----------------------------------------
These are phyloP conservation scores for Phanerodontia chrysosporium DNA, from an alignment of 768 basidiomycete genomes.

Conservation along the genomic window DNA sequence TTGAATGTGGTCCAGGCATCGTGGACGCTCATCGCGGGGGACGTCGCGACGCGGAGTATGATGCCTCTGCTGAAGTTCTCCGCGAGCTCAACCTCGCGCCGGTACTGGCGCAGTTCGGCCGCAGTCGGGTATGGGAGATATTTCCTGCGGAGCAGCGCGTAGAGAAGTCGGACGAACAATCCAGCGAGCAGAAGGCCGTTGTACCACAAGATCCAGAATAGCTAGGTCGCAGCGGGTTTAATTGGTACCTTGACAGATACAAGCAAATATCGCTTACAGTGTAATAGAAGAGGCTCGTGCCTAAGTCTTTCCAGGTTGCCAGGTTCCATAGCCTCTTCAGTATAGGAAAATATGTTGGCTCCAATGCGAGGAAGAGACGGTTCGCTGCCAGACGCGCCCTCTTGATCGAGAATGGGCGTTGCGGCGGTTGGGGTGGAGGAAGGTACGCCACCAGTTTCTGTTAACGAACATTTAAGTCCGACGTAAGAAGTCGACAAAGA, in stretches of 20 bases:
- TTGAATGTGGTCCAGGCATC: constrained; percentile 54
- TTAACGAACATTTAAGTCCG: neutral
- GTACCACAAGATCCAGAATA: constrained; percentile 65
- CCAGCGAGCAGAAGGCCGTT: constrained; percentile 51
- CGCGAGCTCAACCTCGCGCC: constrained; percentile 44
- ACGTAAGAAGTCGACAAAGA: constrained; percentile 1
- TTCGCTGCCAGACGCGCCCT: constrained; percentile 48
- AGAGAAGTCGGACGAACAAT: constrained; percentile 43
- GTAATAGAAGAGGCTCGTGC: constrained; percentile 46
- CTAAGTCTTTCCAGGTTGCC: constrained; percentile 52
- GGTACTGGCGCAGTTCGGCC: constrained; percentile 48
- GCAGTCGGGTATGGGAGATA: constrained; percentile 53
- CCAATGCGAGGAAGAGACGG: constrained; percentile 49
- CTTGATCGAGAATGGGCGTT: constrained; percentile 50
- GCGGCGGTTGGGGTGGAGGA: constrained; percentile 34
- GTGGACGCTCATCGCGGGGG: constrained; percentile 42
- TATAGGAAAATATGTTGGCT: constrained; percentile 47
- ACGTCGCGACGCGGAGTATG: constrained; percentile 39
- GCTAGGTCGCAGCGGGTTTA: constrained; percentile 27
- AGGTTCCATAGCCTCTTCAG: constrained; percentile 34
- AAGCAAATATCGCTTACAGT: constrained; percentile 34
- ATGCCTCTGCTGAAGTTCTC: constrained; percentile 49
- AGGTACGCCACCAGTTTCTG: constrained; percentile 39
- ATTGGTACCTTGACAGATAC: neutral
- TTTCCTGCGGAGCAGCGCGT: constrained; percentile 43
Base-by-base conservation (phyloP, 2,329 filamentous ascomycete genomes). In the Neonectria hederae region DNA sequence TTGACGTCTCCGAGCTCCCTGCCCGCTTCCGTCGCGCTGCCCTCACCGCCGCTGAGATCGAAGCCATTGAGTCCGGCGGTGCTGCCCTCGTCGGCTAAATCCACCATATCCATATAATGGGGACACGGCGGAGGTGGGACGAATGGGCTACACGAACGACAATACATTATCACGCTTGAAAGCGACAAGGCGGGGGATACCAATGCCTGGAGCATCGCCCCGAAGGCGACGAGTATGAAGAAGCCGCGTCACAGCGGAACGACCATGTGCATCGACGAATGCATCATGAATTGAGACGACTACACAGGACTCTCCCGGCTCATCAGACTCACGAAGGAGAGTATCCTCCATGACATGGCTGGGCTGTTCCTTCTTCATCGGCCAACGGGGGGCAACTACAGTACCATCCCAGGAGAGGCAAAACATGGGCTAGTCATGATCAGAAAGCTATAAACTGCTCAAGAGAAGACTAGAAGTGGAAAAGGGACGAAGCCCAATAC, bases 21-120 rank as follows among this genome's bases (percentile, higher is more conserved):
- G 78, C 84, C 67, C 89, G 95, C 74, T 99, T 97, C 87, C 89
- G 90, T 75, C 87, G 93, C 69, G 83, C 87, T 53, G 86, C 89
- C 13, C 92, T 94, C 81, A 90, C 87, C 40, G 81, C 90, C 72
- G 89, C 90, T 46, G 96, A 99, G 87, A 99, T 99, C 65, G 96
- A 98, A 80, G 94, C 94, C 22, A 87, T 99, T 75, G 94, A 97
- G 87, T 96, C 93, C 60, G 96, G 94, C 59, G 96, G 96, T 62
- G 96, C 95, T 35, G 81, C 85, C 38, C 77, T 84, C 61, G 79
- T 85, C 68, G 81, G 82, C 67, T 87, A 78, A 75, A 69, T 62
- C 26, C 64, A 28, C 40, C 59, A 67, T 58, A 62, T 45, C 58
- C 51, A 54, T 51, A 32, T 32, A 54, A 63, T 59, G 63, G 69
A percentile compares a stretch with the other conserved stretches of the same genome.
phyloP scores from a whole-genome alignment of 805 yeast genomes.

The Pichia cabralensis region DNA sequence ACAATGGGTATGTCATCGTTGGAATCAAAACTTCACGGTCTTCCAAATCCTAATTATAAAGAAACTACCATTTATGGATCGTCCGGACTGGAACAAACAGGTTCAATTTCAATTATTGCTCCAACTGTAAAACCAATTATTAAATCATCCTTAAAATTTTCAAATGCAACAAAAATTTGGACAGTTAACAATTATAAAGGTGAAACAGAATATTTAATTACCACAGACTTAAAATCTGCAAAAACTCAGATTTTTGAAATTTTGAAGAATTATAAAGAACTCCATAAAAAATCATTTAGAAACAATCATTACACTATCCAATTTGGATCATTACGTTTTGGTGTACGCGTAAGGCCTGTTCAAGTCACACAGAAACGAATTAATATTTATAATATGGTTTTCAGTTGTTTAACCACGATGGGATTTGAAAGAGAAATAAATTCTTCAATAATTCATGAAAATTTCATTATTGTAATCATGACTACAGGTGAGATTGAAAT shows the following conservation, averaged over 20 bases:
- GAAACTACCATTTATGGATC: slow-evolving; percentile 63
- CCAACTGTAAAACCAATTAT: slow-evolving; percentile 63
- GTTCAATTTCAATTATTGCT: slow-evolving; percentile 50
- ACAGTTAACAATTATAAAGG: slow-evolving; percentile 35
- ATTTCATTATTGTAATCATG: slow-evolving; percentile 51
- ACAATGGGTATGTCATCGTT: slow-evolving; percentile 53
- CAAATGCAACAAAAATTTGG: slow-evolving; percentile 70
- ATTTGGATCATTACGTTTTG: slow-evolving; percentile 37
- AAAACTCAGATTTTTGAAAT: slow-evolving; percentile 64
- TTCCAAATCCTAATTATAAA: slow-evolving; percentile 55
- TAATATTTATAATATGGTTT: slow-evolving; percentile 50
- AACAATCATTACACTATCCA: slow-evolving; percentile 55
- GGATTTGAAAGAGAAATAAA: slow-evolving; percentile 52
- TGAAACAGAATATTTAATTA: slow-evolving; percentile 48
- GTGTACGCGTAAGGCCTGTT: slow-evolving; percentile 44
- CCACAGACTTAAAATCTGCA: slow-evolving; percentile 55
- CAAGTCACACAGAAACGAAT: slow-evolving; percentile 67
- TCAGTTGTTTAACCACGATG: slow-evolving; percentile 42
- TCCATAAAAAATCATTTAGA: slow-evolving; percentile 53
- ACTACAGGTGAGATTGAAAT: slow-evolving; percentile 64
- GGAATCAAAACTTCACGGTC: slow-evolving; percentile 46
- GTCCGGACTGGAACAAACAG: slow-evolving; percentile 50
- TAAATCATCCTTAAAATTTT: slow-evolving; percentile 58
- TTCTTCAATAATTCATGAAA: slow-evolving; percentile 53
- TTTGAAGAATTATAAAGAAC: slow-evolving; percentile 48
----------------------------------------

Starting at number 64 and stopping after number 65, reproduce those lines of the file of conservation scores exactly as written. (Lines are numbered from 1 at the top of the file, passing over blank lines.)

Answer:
- TAAATCATCCTTAAAATTTT: slow-evolving; percentile 58
- TTCTTCAATAATTCATGAAA: slow-evolving; percentile 53